In McCarthy v. Syracuse (46 N.Y. 194) damage was caused by a defective city sewer which it was the duty of the city to keep in repair, and it was held liable for the damage without notice of the defect in the sewer, because it had omitted to discharge that duty.Summary of this case from Ahern v. Steele
Argued April 19th, 1871
Decided September 15th, 1871
D. Pratt, for appellant.
George N. Kennedy, for respondents.
The principle appears to be settled in this State, that where a duty of a ministerial character is imposed by law upon a public officer or corporation, a negligent omission to perform that duty, creates a liability on the part of such officer or corporation, for the damages which individuals may sustain by reason of such omission, and that such liability may be enforced in a civil action by the party injured. ( Adsit v. Brady, 4 Hill, 630; Robinson v. Chamberlain, 34 N.Y., 389; Hutson v. The Mayor, etc., 9 id., 169; Fulton Fire Ins. Co. v. Baldwin, 37 id., 648; Hover v. Burkhoof, Ct. Ap. Com.; Barton v. City of Syracuse, 36 N.Y., 54.)
The charter of the city of Syracuse, which was in evidence on the trial of this action, contains provisions making it the duty of the mayor and common council to make, open, regulate, repair and improve sewers in said city; and it is found by the referee, that at the time of the injury, they employed a superintendent and deputies to take care of the streets and sewers, and keep them in repair.
It was decided, in the case of Barton v. The City of Syracuse ( 36 N.Y., 54), that if the city entered upon the performance of this duty, negligence in its performance, created a liability to the party injured, and the city was in that case, held liable for damages sustained by a party whose property was injured by the overflow of a sewer, caused by an accumulation of mud and filth.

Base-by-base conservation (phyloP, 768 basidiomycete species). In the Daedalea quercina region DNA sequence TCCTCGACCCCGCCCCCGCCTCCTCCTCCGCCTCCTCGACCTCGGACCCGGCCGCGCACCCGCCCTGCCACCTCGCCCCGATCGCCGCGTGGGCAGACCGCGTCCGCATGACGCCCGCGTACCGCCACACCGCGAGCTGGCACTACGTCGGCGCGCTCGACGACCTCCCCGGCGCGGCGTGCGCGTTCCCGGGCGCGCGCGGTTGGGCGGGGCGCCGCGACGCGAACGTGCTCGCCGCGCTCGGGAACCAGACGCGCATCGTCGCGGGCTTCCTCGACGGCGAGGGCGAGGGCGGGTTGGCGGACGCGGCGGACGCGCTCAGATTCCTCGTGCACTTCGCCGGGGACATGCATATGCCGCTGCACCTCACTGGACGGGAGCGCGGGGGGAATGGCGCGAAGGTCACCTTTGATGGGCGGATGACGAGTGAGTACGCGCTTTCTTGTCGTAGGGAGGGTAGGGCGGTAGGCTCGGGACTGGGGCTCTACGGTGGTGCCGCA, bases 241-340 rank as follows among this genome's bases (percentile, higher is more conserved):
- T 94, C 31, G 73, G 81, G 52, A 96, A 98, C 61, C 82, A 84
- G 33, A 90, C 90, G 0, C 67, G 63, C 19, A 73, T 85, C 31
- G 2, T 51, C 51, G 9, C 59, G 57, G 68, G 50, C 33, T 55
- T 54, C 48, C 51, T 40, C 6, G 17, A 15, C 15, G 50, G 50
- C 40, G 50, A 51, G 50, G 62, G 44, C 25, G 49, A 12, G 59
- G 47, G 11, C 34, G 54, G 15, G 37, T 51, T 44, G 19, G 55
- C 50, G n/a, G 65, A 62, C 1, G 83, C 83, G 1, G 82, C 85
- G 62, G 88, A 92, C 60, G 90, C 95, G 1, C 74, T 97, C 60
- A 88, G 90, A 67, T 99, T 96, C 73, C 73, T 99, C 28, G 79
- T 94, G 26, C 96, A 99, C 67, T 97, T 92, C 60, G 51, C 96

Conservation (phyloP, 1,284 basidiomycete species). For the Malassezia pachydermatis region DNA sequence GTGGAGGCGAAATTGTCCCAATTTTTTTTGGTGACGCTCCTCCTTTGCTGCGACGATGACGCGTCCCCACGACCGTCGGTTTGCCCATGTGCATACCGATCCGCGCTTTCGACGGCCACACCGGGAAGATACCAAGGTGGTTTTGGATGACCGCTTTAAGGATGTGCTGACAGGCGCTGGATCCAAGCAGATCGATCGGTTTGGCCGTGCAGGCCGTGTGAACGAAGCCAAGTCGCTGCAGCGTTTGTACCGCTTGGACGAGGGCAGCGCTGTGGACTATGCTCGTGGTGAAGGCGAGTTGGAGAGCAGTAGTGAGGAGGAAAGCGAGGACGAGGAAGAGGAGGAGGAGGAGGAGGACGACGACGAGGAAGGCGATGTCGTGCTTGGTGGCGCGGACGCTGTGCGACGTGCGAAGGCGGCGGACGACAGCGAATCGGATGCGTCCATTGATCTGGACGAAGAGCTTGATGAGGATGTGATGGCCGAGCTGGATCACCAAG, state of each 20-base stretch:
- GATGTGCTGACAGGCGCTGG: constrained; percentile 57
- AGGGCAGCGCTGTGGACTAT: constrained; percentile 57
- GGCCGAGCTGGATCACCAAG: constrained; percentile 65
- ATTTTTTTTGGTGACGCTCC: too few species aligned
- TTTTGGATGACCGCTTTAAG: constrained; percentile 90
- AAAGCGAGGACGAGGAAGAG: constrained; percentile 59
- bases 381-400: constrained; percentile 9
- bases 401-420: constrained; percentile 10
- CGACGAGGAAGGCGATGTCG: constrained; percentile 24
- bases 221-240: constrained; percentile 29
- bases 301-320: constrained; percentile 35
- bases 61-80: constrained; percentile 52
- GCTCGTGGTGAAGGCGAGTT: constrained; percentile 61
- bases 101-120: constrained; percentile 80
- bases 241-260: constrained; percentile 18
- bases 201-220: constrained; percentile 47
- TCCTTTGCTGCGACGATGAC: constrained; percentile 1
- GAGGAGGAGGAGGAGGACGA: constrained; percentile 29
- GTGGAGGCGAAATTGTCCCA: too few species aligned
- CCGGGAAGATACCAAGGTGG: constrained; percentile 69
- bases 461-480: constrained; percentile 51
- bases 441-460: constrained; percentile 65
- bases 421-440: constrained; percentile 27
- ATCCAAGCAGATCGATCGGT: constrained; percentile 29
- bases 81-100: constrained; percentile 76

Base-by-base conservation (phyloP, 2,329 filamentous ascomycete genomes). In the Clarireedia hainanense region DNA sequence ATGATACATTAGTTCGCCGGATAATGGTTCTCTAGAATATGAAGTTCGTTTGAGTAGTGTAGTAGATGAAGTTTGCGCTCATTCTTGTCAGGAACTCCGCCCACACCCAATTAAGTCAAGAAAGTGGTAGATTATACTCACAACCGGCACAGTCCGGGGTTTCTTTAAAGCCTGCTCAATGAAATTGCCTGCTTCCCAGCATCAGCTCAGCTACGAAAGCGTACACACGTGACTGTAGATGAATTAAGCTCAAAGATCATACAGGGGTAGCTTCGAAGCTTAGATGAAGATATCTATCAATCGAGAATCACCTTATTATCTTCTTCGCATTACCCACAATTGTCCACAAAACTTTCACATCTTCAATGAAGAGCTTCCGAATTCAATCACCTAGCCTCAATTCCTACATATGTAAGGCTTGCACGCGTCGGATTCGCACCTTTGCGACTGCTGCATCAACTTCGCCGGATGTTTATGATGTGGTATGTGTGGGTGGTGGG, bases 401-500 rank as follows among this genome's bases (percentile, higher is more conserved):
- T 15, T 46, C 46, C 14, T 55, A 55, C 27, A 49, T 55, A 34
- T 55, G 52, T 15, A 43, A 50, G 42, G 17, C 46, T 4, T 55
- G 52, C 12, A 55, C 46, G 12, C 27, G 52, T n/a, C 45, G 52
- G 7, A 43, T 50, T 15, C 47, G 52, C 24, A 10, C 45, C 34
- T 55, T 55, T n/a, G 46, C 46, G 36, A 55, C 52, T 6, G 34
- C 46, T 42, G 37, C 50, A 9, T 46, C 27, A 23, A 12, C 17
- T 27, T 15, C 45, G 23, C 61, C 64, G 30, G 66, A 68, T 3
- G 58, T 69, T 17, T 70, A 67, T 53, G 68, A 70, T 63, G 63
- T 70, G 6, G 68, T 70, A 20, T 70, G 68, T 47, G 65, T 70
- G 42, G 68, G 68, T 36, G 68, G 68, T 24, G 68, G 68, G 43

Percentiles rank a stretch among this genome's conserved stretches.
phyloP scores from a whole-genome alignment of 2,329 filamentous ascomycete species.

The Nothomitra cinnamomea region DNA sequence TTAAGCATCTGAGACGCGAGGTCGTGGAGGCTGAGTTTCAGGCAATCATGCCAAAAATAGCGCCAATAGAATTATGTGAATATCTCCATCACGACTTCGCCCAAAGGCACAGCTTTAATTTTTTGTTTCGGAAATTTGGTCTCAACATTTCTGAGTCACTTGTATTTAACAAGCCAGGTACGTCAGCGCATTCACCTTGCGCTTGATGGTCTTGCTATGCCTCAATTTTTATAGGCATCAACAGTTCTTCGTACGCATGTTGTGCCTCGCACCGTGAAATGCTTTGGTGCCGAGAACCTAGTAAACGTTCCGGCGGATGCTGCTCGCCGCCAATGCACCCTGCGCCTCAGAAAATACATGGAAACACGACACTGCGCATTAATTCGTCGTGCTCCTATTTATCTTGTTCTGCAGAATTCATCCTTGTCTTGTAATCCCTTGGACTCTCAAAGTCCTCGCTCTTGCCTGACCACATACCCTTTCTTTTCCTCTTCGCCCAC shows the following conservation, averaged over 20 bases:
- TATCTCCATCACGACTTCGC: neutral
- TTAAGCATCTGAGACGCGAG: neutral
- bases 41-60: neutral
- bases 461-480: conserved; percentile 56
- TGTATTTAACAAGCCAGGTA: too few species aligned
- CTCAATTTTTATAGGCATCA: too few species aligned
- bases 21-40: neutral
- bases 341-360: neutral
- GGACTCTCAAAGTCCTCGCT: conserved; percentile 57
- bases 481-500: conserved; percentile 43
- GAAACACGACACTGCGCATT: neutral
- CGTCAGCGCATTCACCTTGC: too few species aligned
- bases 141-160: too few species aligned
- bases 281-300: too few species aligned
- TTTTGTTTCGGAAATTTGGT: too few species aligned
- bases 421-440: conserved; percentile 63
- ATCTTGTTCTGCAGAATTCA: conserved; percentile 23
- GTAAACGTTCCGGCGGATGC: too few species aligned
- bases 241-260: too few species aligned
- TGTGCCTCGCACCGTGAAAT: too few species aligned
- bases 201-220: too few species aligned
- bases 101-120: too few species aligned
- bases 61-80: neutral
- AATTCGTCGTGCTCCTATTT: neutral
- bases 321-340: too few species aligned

The entire omission to construct a sewer, or the failure to make it of sufficient size, has been held not to create a liability on the part of the city, for the reason that the duty of determining where sewers shall be located and their dimensions is, in its nature, judicial. ( Mills v. The City of Brooklyn, 32 N.Y.R., 489.) But where a sewer has been determined upon and is constructed, all the authorities agree, that the duties of constructing it properly and keeping it in good condition and repair are ministerial; and that negligence in the performance of those duties, will render the city liable for damages resulting therefrom. ( 32 N.Y., 489; 1 Denio, 595; 36 N Y, 54.)
The referee has found as facts, that the plaintiffs' premises were flooded and his goods damaged, in consequence of the inability of the sewer in question, to carry off the water which fell in the street during a heavy rain, and that this inability of the sewer, resulted from its having become obstructed by the falling down of a portion of the bricks of which the inlet was constructed, and the accumulation upon such fallen bricks of mud and street filth, almost entirely closing the inlet; and that the defendant was guilty of a neglect of duty in permitting the sewer to become obstructed and out of repair; and that by reason of such negligence the plaintiffs sustained the damages for which judgment was rendered.
This finding of a neglect of duty on the part of the city officials is essential to the plaintiffs' case. Although the duty under a city charter of keeping sewers and other constructions in repair, may in one sense, be regarded as founded upon a contract implied from the acceptance of the benefits of the charter, to perform the duties imposed by the same instrument, yet the obligation has not, in any of the cases, been extended beyond that of exercising due diligence. No case has gone so far as to hold, that there is an absolute undertaking or guaranty on the part of the corporation, that these constructions shall at all times and under all circumstance be in proper condition, or to hold the city responsible without some wrongful act or negligent omission on its part. The appellant contends, that the uncontroverted facts establish, that in this case there was no such negligence, and they rely mainly upon the fact found by the referee, that none of the officials of the city had notice that the sewer was obstructed or out of repair.